“Oh, good. Nine o’clock at the Child and Adolescent Services (C&A) Building on Fourth Street. I’ll wait for you in the lobby.”

My husband, Bruce, and I wanted a little foster girl, and it looked like it was going to happen. Before she got off the phone with me though, I just had to know the name of the institution-bound young girl.

“What’s her name?”


I asked, “And her last name?”

“Angel. Lilly Angel.”

Something about her name caused goose bumps to rise.


Sometimes it’s better not to know what’s coming. There are easier ways to ruin your social life than foster parenting, but none are quite so satisfying. Before Lilly entered our lives, I was at home with my kids for years, and got it in my head that I wanted to foster a little girl. My parents fostered for a while when their nest was empty, and I noted with interest that foster parents can change lives for the better.

Before Lilly Angel came, Bruce said that as long as our daughters didn’t object, he had no problem with fostering. Torie and Joy were fifteen and eighteen respectively and always on the go. Heck, they didn’t care. They tell me now that they were all for it because they hoped our attention radar would be on someone other than them. Their theory proved correct, because who cares about a “C” when you have rows of teeth marks on your arm?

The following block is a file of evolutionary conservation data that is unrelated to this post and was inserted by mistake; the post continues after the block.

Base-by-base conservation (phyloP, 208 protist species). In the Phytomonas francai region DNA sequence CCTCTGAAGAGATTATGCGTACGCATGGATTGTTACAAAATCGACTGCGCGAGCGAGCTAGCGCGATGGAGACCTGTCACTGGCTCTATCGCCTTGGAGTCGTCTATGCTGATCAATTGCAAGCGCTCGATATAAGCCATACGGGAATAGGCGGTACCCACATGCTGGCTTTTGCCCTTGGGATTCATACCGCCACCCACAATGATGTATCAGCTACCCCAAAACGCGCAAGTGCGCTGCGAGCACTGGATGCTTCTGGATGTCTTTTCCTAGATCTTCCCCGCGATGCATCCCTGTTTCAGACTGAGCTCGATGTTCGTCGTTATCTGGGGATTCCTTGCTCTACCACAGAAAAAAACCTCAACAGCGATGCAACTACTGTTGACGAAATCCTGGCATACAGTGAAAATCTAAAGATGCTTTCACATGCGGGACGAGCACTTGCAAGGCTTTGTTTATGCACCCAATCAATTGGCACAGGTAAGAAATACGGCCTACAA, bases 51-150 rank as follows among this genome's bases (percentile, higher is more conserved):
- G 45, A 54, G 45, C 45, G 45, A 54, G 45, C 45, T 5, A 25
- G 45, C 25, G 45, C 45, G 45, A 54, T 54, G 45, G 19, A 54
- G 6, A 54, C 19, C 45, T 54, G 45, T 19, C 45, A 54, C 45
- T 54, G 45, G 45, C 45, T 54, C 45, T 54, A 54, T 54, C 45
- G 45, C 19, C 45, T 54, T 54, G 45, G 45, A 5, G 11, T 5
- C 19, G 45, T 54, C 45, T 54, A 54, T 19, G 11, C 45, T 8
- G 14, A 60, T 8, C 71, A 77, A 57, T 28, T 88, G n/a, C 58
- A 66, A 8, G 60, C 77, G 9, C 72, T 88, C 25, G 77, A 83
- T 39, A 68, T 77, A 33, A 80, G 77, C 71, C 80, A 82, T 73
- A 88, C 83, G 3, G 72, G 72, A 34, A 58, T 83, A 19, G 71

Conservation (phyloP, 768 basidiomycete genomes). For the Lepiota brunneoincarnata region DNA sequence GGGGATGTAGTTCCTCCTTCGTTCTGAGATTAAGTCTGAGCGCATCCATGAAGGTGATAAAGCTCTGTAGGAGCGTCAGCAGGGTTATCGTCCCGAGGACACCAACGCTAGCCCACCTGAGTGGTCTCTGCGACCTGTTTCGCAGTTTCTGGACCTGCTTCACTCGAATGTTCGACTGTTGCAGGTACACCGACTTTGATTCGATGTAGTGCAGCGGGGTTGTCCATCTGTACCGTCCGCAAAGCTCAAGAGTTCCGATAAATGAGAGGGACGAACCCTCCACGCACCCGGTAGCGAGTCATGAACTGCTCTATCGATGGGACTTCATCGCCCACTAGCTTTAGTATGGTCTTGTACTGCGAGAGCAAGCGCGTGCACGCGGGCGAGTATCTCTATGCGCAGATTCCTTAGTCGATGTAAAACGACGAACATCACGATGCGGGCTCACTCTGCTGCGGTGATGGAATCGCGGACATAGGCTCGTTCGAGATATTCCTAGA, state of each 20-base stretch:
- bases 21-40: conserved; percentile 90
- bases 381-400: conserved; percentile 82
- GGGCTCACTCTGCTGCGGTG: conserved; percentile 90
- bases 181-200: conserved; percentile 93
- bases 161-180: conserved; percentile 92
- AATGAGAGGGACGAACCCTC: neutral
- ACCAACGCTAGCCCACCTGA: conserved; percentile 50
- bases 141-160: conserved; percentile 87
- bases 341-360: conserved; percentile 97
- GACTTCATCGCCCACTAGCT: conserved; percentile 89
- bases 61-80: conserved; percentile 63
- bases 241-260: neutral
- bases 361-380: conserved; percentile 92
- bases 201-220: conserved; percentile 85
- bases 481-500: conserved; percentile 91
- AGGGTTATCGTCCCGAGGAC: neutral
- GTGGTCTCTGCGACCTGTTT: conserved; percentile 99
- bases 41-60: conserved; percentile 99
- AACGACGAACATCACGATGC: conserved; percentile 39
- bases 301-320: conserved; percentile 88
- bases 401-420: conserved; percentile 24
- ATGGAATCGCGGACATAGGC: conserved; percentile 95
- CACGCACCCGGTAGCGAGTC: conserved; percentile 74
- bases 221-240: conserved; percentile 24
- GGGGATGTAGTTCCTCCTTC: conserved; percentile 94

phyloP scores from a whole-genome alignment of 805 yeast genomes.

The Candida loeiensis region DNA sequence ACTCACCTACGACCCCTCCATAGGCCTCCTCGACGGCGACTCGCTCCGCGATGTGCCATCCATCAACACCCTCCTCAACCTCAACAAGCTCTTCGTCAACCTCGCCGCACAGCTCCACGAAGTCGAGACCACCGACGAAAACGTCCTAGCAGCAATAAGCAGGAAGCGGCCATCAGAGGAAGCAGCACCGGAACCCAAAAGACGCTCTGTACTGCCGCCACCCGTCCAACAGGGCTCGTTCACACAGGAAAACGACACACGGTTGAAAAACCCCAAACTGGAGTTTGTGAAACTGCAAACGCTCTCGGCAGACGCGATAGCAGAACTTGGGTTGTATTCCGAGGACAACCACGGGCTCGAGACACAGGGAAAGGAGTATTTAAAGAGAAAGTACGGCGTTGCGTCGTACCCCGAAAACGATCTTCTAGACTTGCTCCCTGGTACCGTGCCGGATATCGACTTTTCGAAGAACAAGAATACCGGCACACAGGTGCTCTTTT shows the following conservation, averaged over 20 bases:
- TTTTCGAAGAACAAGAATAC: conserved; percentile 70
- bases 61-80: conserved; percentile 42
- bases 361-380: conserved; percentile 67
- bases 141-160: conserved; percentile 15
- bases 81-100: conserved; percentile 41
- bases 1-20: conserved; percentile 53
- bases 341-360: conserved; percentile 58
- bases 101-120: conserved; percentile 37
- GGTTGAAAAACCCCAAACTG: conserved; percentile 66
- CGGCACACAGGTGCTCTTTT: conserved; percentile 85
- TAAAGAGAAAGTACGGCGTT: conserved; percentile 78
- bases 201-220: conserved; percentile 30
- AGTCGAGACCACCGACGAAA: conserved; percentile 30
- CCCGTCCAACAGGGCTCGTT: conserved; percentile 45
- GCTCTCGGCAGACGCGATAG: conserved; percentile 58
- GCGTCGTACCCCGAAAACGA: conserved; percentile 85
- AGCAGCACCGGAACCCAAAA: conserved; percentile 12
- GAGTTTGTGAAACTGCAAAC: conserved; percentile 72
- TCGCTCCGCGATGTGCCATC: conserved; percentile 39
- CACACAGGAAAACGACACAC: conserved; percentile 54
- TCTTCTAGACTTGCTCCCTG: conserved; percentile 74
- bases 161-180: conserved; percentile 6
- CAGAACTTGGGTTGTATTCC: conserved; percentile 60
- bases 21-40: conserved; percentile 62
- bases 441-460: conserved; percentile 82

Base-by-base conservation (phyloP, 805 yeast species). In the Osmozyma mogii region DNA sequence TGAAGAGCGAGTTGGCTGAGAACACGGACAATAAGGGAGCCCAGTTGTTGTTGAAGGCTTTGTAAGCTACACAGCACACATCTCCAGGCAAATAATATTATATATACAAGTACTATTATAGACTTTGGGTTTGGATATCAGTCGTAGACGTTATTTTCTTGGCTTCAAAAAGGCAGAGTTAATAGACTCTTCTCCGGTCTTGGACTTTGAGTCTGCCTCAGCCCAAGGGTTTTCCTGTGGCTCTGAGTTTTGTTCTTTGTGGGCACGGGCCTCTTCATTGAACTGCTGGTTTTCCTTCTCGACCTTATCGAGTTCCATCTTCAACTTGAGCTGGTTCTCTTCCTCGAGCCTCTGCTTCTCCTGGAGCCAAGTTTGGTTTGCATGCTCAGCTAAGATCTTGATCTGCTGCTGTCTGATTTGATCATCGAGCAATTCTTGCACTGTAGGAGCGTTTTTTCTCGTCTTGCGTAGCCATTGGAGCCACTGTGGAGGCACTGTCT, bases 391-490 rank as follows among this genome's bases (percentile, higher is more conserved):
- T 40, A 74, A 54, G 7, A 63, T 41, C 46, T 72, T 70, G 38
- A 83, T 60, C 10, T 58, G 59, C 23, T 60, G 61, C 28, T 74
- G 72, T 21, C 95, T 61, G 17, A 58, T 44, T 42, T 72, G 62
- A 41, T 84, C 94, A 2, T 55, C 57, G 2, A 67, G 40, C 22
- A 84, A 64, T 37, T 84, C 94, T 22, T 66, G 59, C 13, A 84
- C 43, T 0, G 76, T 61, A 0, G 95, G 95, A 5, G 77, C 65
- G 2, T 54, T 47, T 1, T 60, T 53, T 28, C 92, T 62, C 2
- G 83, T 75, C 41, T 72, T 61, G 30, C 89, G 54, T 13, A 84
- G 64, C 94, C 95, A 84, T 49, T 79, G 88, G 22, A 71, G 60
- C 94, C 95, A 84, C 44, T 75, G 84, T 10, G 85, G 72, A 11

So we checked out different foster agencies to find one that was a good fit for us, because there were several to choose from, and we spoke to a few people who had gone before us. That’s how we’d settled on The Center for Helping Children (CHC). They were the first choice because they had an excellent reputation under the management of John and Doris Champion, and it was in our town of Peoria, Illinois. We began the necessary paper work, followed by twelve weeks of training classes every Tuesday. All of this needed to take place before we would be the foster parents who ended up taking on Lilly Angel.

Some folks we knew were curious as to why we wanted to embark on this new endeavor, especially when our girls were almost grown. Others wanted to know for their own personal information, as they, too, had considered fostering but had never followed through.

“Watch that you don’t get attached.” We heard that more than once.

One acquaintance looked steadily at me and said, “I heard about a foster child who poisoned her foster parents. Be careful.”

Wow, I really needed to hear that.